* Current properties Source: Solar Turbines

* Current properties Source: Solar Turbines corrosion and erosion resulting from poor air or fuel quality.

Significant R&D has also been focused on high-temperature ceramics as structural materials for hot section components such as rotor blades, vanes, and combustor liners. Ceramics have the potential to advance gas turbine inlet temperatures beyond metal alloys. Various types of composites are being developed for different components. These include composites with metallic, glassy, and organic materials. Ceramic coatings are being developed to serve as thermal barriers for metallic hot section components.

Advanced ceramics have fairly simple chemistries. Generally, they consist of elements such as silicon, carbon, aluminum, oxygen, and nitrogen, in network arrangements held together by strong chemical bonds. Other elements used in certain compositions are titanium, barium, lead, and zirconium. Advanced ceramics may be classified as either monolithic ceramics or ceramic matrix composites.

Metal matrix composites have properties imparted to the metal by the non-metallic reinforcements used. The cross-linking of dissimilar materials creates new materials with unique properties that are both very strong and very light.

Metal matrix composites and intermetallic composites are not expected to have the resistance to extremely high temperatures of ceramics. However, they are potentially useful materials for intermediate temperature applications in compressor blades and downstream turbine components such as disks, blades, casings and shafts. Titanium-based metal matrix composites and reinforced titanium aluminides are seen as excellent potential structural materials.

Engineered plastics also have potential uses as materials for lower-temperature component applications such as compressor air-inlet ducting and filter housings where corrosion resistance is of primary importance. The strong damping characteristics of these materials may also allow them to be used as materials for vibration control, and their low density and durability make them potential candidates to replace metallic components for various types of seals and bushings. While material costs are expected to


Table 10-3 Potential Advantages of Advanced Materials To Replace Component Advantage

Organic composites

Aluminum, stainless steels

Compressor blades, housings

Weight reduction, increased damping, corrosion resistance

Titanium aluminide intermetallics

Steels, nickel alloys

Compressor cases and blades, LP turbine blades

Lightweight, high strength

Nickel aluminides

Nickel superalloys

Turbine disks, blades

Lightweight, oxidation resistance


Nickel and cobalt-based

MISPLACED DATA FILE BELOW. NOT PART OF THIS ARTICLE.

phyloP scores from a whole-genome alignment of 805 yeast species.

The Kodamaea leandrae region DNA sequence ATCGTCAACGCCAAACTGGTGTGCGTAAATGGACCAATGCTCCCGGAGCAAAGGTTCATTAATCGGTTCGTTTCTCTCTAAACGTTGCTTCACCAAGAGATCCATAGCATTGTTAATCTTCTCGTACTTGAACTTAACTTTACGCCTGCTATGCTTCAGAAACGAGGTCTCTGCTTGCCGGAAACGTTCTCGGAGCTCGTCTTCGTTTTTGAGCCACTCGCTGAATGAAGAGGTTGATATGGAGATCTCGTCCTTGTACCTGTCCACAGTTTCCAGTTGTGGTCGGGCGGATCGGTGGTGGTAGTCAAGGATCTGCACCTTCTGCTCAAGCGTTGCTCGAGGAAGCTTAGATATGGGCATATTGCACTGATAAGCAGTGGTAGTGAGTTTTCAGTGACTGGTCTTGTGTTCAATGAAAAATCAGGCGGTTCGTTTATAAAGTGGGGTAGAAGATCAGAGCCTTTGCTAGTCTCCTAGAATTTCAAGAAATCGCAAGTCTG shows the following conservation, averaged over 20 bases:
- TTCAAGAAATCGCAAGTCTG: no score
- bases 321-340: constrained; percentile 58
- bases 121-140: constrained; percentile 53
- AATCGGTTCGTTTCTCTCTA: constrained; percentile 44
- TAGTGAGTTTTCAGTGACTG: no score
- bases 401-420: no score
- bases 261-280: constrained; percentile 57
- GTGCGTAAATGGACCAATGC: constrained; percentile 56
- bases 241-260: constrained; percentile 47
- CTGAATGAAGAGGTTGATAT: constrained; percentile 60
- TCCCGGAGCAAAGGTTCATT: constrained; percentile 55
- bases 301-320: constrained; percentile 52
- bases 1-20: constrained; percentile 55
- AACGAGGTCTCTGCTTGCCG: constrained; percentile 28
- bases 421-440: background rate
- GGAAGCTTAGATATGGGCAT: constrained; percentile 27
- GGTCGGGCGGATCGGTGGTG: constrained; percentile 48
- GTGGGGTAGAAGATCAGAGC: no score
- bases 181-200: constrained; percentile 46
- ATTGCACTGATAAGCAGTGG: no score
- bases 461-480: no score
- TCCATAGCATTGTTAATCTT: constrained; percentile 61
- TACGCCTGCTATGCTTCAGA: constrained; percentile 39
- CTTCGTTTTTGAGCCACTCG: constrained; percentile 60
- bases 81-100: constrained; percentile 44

Blades, vanes, combustor liners, transition pieces, fuel injector tips, tubular materials

Durability, oxidation resistance, high-temperature strength, lightweight, reduced cost

Ceramic matrix

Nickel-based superralloys

Combustor liners, ceramic recuperator headers

Oxidation resistance, high-temperature strength, lightweight

Source: Solar Turbines

Liquid Fuel

Liquid Fuel

Shaft Power

LP Turbine Power Turbine

Shaft Power

LP Turbine Power Turbine

Fig. 10-90 Arrangement of Potential Future High-Efficiency Gas Turbine System. Source: Solar Turbines remain high, the potential to manufacture composites into complex shapes could result in lower production costs compared with machined metallic assemblies.

Humid Air Turbine Cycle

The Humid Air Turbine (HAT) cycle is currently under development and is expected to be in production shortly. In the HAT cycle, exhaust heat from the gas turbine is used to heat and humidify the combustion air. The HAT cycle will operate with intercooling and high-pressure ratios and is expected to offer a thermal efficiency of about 47% (LHV). The HAT cycle is being designed to operate with natural gas or fuel from a coal gasifier.

Ericsson Cycle

One cycle that may, in the future, offer the potential of efficiency approaching 50% is the Ericsson cycle. This cycle combines the features of regeneration, reheating, and inter-cooling along with steam/fuel reformation. In the ideal Ericsson cycle, both isothermal compression and expansion are combined with regeneration. Cycle efficiency is improved versus the Brayton cycle because isothermal compression requires only about 75% of the energy (per unit of air) required by adiabatic compression. Isothermal expansion is also more efficient than adiabatic expansion.

Figure 10-90 shows a typical arrangement of this potential future gas turbine system. In the ideal cycle, it is assumed that intercooling is used between every blade row of the compressor and that reheat is used between each turbine section. In a simplified version of the cycle, multi-staged compression with intercooling is used to cool the air prior to entering the regenerator. The energy in the steam produced from the cooling water in the intercooler (heat exchanger) is then used in reforming the fuel. This form of heat recovery increases thermal efficiency by returning the sensible heat of the air to the cycle as part of the fuel energy.

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